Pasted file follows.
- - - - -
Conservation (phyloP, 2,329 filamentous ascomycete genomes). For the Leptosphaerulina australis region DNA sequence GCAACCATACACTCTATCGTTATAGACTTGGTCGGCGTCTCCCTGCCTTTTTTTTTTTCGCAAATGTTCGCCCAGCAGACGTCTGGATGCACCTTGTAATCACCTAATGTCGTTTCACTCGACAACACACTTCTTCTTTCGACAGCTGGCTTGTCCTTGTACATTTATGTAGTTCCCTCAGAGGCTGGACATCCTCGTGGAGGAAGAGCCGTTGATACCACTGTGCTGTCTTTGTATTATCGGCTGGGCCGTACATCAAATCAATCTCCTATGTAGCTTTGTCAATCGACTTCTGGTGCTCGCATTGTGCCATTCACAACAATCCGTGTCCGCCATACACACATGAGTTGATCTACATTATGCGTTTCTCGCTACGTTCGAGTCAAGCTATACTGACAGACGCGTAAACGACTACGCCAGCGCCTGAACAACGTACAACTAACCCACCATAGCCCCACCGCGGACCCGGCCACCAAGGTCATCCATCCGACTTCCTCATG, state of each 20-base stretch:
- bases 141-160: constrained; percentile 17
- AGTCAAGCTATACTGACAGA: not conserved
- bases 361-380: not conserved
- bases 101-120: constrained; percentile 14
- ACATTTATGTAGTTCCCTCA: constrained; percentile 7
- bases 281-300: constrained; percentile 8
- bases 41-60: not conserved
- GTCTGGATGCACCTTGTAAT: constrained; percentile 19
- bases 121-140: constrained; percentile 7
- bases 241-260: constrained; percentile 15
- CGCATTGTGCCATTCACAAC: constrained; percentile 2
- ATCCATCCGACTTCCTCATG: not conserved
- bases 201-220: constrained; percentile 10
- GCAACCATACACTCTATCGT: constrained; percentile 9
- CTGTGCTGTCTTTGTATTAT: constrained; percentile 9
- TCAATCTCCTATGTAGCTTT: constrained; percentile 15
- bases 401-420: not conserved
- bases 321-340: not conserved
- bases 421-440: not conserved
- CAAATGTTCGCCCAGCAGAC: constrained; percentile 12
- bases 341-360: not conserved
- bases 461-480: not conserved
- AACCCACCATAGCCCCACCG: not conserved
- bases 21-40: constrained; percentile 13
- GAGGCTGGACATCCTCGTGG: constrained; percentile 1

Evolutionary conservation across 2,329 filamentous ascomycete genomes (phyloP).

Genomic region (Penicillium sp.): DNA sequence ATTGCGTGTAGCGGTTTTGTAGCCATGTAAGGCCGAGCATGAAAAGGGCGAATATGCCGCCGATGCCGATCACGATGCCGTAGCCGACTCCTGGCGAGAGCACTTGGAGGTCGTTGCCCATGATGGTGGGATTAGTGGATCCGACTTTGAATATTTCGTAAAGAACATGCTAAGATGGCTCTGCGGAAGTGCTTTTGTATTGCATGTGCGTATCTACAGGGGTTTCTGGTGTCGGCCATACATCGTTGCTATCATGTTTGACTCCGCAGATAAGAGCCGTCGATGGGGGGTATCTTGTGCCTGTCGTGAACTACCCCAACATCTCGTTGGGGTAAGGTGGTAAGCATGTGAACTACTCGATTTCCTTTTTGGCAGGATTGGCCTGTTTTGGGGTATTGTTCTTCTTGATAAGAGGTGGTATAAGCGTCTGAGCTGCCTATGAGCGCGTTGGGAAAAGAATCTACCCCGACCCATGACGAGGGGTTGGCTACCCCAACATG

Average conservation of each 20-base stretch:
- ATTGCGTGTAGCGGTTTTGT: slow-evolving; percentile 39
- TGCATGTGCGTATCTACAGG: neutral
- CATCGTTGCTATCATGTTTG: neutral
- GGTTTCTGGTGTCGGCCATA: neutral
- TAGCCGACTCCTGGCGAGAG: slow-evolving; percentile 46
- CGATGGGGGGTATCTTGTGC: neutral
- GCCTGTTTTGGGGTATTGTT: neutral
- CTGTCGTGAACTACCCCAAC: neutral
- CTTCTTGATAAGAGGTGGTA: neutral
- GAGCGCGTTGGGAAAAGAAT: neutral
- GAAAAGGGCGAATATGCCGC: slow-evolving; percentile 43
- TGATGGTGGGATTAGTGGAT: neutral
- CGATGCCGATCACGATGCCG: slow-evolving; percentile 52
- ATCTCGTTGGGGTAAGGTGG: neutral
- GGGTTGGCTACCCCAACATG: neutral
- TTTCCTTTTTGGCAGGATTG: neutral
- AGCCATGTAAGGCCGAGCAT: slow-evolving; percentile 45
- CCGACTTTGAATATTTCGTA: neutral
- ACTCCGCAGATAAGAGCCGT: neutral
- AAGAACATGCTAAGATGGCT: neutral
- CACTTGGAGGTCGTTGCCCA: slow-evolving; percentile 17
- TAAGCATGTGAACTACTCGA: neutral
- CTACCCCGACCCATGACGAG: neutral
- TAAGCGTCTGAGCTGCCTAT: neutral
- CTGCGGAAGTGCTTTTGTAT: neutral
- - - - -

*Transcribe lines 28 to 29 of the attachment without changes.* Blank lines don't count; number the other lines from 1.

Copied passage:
Genomic region (Penicillium sp.): DNA sequence ATTGCGTGTAGCGGTTTTGTAGCCATGTAAGGCCGAGCATGAAAAGGGCGAATATGCCGCCGATGCCGATCACGATGCCGTAGCCGACTCCTGGCGAGAGCACTTGGAGGTCGTTGCCCATGATGGTGGGATTAGTGGATCCGACTTTGAATATTTCGTAAAGAACATGCTAAGATGGCTCTGCGGAAGTGCTTTTGTATTGCATGTGCGTATCTACAGGGGTTTCTGGTGTCGGCCATACATCGTTGCTATCATGTTTGACTCCGCAGATAAGAGCCGTCGATGGGGGGTATCTTGTGCCTGTCGTGAACTACCCCAACATCTCGTTGGGGTAAGGTGGTAAGCATGTGAACTACTCGATTTCCTTTTTGGCAGGATTGGCCTGTTTTGGGGTATTGTTCTTCTTGATAAGAGGTGGTATAAGCGTCTGAGCTGCCTATGAGCGCGTTGGGAAAAGAATCTACCCCGACCCATGACGAGGGGTTGGCTACCCCAACATG

Average conservation of each 20-base stretch: